At eighty, Jenny is the baby, the youngest of four surviving sisters of a large Jewish family, the Witkovskys. She has reluctantly left New England, which she loves, to travel to Miami (she thinks of it as "Their-ami"), summoned by her eccentric sister Flora, who at eighty-five still chases men. Their sister Naomi is dying of cancer at ninety, and Eva is fading away simply because she is ninetyfive. The sisters quarrel as they always did, railing at and forgiving each other. Even so, "Why can't we live forever?" one of them asks.
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Helen Yglesias has been uniformly praised by reviewers of her previous novels for her unerring sense of character, her elegance, delicacy, and humor, her consummate craftsmanship, and her incomparable ear for dialogue. All these qualities are fully on display in The Girls, the story of four sisters in their eighties and nineties.
As the novel begins, Jenny, the "baby" at eighty, has flown to Miami--that fantastic mix of generations and ethnicities--to care for her two oldest sisters, Eva and Naomi, who are frail and failing. The third sister, Flora, eighty-five, is an extravagant personality with not much of a head for the hard practical decisions facing Eva and Naomi, though she does a priceless standup routine on the Miami senior circuit.
Contemporary fiction, like the movies, shows us almost nothing about the lives of the old, and especially old women, who, if they appear at all, are either kindly grandmothers or crones. Yglesias's great achievement in The Girls is to give us four beautifully realized women just like everyone else, with all their pettiness and foibles and passions and nobility, intent on life even as life ebbs, as eager for the next joke or glass of wine or love affair or trip to the mall as any teenager. "Why can't love last forever?" Jenny asks herself as she thinks back on the past. "Why can't we live forever?"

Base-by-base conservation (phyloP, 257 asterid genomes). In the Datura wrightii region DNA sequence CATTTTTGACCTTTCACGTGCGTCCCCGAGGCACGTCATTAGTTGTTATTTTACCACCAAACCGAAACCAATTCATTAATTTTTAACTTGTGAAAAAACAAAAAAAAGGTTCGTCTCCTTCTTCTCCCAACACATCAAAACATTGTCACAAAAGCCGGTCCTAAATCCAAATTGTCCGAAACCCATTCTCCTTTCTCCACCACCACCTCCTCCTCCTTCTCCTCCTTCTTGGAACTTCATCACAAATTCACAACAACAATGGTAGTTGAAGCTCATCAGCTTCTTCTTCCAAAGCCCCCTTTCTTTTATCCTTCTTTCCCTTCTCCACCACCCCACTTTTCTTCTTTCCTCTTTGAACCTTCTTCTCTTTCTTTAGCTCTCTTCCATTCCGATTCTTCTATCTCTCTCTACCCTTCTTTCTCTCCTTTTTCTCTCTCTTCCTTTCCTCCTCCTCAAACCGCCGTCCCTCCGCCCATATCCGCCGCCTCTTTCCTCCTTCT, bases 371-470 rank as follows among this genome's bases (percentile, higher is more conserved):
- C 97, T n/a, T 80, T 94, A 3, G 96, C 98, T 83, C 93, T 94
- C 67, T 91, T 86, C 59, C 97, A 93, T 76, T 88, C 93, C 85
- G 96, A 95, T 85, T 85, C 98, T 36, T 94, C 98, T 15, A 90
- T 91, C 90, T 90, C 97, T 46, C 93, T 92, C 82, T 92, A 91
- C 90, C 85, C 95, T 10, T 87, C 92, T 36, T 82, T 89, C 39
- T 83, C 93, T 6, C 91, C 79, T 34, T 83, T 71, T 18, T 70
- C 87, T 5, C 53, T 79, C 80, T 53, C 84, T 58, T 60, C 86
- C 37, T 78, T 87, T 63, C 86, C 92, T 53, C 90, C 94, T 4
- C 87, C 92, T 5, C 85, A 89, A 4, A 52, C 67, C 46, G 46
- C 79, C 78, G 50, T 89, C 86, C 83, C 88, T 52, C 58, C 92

The plot of The Girls is simple. What will happen to Eva and Naomi? Will they or won't they have to go to a nursing home? Not much suspense there, and one compelling point of the story is to dramatize the cramped and visionless options our nation has devised for the keeping and hiding of the old. But that isn't the main interest of the book, which lies in Jenny's unflinching gaze, at her sister's old age and her own. Without shrinking from the infirmities of age, Yglesias always finds the humor and humanity in her characters and their dilemmas.
Why should anyone want to read a book about four old ladies? Well, for that matter, why should anyone want to read a book about a big white whale? It's all in the telling, and The Girls is exquisitely told, by a master. Moreover, it is a book that will strike a resonant chord with the huge generation of baby boomers now watching their parents and older relatives face the challenge of aging with dignity.
We live, we grow old, we die. It's natural, it's as it should be, and yet Jenny's question rings out: Why can't we live forever? The Girls does not answer that question, it only poses it, as the finest fiction does, and leaves it echoing hauntingly, beautifully, in the mind.From the Inside Flap:
These days the news is full of reports about the graying of America, yet it's rare that old people appear in contemporary fiction except as stock characters--the indulgent grandmother, the wicked witch. In her first novel in a dozen years, the acclaimed author of How She Died and Sweetsir gives us four grand old ladies, sisters, each unique and indelibly real, in a poignant and very funny story about the last American taboos, old age and dying.
As the novel opens, Jenny, the youngest at eighty, has flown down to Miami--that gaudy, pastel-hued haven of the elderly--to look after her two failing oldest sisters: Eva, ninety-five, always the family mainstay, and Naomi, ninety, who is riddled with cancer but still has her tart tongue and her jet-black head of hair. The fourth sister, Flora, has jet-black hair too, straight out of the bottle, but no head for the hard decisions facing Eva and Naomi. An energetic eighty-five, Flora spends her time dating ("He's mad about me, I only hope he can get it up!") and making the rounds of the retirement homes with her standup routine, the Sandra Bernhard of the senior set.
The Girls gives us these four full-if-wrinkled-fleshed women with all their complaints and foibles, their self-absorption and downright orneriness, their unquenchable humor and immense, immense courage. Aches and pains, wrinkles and hearing aids, wheelchairs and walkers--out of these, and out of the human spirit in its aging body, Helen Yglesias has fashioned a novel that moves us and opens our eyes and makes us laugh out loud.
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Book Description Harper Collins Publishers. Book Condition: New. Brand New. Bookseller Inventory # 188328516X
Book Description Delphinium, 1999. Hardcover. Book Condition: New. Never used!. Bookseller Inventory # P11188328516X
Book Description Delphinium Books, 1999. Hardcover. Book Condition: Brand New. 1st ed edition. 213 pages. 7.75x5.50x0.75 inches. In Stock. Bookseller Inventory # 188328516X
Book Description Delphinium. Hardcover. Book Condition: New. 188328516X New Condition. Bookseller Inventory # NEW7.2230734